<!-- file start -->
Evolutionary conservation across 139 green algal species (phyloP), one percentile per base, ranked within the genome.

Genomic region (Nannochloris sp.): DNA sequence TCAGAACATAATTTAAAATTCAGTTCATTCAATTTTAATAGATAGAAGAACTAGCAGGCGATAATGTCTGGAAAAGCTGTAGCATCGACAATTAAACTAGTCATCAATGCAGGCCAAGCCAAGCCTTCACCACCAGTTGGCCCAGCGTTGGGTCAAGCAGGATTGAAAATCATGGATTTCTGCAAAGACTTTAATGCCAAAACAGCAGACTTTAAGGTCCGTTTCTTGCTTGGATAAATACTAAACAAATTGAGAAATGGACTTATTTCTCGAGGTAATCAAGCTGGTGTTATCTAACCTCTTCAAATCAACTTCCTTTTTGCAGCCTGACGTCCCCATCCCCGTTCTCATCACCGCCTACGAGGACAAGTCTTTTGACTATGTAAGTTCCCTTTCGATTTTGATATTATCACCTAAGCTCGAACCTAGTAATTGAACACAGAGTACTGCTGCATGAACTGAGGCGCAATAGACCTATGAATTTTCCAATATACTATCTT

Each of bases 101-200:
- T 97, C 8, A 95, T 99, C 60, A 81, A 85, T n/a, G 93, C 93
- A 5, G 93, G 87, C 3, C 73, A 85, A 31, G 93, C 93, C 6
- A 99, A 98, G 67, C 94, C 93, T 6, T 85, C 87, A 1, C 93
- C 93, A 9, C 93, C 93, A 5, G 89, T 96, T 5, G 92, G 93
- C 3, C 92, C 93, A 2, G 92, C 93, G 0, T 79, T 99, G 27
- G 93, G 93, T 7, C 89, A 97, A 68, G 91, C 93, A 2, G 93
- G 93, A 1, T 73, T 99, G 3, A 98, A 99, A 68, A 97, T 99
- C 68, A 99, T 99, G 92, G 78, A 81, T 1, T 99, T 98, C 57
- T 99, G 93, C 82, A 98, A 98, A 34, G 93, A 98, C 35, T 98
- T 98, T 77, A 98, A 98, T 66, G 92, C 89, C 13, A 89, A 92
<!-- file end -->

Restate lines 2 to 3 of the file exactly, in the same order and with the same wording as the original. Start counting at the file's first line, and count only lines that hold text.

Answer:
Genomic region (Nannochloris sp.): DNA sequence TCAGAACATAATTTAAAATTCAGTTCATTCAATTTTAATAGATAGAAGAACTAGCAGGCGATAATGTCTGGAAAAGCTGTAGCATCGACAATTAAACTAGTCATCAATGCAGGCCAAGCCAAGCCTTCACCACCAGTTGGCCCAGCGTTGGGTCAAGCAGGATTGAAAATCATGGATTTCTGCAAAGACTTTAATGCCAAAACAGCAGACTTTAAGGTCCGTTTCTTGCTTGGATAAATACTAAACAAATTGAGAAATGGACTTATTTCTCGAGGTAATCAAGCTGGTGTTATCTAACCTCTTCAAATCAACTTCCTTTTTGCAGCCTGACGTCCCCATCCCCGTTCTCATCACCGCCTACGAGGACAAGTCTTTTGACTATGTAAGTTCCCTTTCGATTTTGATATTATCACCTAAGCTCGAACCTAGTAATTGAACACAGAGTACTGCTGCATGAACTGAGGCGCAATAGACCTATGAATTTTCCAATATACTATCTT

Each of bases 101-200: